6. L. Liu, Y. Wang, D. Fan, and Y. Mi, “Using phenolphthalein as a promising indicator to monitor the vacuum freeze-drying process,” Materials Letters, vol. 139, pp. 245–248, 2015. View at: Publisher Site | Google Scholar
  7. S. Saeidnia and A. Manayi, “Phenolphthalein,” Encyclopedia of Toxicology, vol. 3, pp. 877–880, 2014. View at: Google Scholar
  8. G. Y. Çiftçi, M. Durmuş, E. Şenkuytu, and A. Kiliç, “Structural and fluorescence properties of phenolphthalein bridged cyclotriphosphazatrienes,” Spectrochimica Acta Part A: Molecular and Biomolecular Spectroscopy, vol. 74, no. 4, pp. 881–886, 2009. View at: Publisher Site | Google Scholar
  9. IARC, Monograohs on the Evaluacion of Carcinogecic Risks to Humans. Carcinogenic Risks to Humans, vol. 76, International Agency for Research on Cancer, World Health Organization, 2000,
  10. P. F. Coogan, L. Rosenberg, J. R. Palmer et al., “Phenolphthalein laxatives and risk of cancer,” Journal of the National Cancer Institute, vol. 92, no. 23, pp. 1943–1944, 2000. View at: Publisher Site | Google Scholar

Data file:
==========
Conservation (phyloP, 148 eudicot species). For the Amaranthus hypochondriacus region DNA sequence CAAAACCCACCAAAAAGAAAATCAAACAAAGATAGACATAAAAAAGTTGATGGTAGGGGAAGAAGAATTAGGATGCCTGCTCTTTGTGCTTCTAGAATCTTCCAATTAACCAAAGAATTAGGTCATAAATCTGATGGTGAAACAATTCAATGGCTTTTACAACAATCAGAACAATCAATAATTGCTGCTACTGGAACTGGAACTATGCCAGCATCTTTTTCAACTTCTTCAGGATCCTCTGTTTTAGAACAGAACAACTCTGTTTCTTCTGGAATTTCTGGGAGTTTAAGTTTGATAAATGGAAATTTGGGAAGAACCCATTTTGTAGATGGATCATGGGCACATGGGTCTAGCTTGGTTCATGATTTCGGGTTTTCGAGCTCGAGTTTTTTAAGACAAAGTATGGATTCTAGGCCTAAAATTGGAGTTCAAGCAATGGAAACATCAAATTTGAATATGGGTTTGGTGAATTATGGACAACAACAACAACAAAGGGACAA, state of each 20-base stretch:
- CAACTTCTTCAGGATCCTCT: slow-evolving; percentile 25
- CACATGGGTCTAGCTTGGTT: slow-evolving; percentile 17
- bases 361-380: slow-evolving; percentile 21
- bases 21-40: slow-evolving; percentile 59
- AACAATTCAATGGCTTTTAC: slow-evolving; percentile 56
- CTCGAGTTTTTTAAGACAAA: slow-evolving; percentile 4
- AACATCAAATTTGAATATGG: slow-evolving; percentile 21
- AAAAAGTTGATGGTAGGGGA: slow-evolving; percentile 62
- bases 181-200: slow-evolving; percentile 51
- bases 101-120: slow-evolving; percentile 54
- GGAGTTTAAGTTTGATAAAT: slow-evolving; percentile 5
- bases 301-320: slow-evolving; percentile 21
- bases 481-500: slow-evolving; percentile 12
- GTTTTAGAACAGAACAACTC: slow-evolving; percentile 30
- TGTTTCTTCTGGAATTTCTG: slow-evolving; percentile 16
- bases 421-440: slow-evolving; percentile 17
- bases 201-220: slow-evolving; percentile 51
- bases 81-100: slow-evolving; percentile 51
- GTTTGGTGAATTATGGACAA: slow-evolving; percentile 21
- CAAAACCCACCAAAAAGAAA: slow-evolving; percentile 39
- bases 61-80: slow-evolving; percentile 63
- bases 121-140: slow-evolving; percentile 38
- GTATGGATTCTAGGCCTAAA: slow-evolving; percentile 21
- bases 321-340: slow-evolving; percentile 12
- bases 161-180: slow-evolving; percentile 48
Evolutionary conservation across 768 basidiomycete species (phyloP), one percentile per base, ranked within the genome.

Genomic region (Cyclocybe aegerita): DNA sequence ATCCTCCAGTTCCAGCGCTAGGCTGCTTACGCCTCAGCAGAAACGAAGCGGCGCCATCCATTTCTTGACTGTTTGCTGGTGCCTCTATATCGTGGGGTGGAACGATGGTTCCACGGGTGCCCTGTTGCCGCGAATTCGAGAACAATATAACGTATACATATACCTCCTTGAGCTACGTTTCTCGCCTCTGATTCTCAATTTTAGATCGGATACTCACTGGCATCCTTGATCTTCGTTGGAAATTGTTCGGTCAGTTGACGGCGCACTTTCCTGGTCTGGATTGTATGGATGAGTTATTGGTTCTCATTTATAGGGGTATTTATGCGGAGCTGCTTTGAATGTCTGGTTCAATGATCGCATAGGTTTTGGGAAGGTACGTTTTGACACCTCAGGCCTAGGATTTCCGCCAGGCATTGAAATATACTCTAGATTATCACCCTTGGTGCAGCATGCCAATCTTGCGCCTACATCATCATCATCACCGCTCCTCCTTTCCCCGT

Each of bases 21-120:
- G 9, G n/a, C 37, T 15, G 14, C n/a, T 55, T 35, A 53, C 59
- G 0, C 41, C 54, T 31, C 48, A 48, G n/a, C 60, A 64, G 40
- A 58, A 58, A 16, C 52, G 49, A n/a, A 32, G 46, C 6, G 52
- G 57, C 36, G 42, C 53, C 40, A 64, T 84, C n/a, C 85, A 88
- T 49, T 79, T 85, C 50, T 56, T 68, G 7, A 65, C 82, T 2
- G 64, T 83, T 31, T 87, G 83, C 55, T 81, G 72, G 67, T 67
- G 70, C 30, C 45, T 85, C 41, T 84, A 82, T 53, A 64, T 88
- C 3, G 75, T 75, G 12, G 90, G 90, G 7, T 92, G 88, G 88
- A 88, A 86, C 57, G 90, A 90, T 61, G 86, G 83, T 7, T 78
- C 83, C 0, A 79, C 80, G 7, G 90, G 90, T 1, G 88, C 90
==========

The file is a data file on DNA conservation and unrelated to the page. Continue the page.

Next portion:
11. G. S. Cooper, M. P. Longnecker, D. P. Sandler, and R. B. Ness, “Risk of ovarian cancer in relation to use of phenolphthalein-containing laxatives,” British Journal of Cancer, vol. 83, no. 3, pp. 404–406, 2000. View at: Publisher Site | Google Scholar
  12. J. R. Bucher, “Toxicology and carcinogenesis studies of in F344/N rats and B6C3Fl mice (drinking water studies),” National Toxicology Program, no. 393, 1990. View at: Google Scholar
  13. J. Brame, M. Long, Q. Li, and P. Alvarez, “Inhibitory effect of natural organic matter or other background constituents on photocatalytic advanced oxidation processes: mechanistic model development and validation,” Water Research, vol. 84, pp. 362–371, 2015. View at: Publisher Site | Google Scholar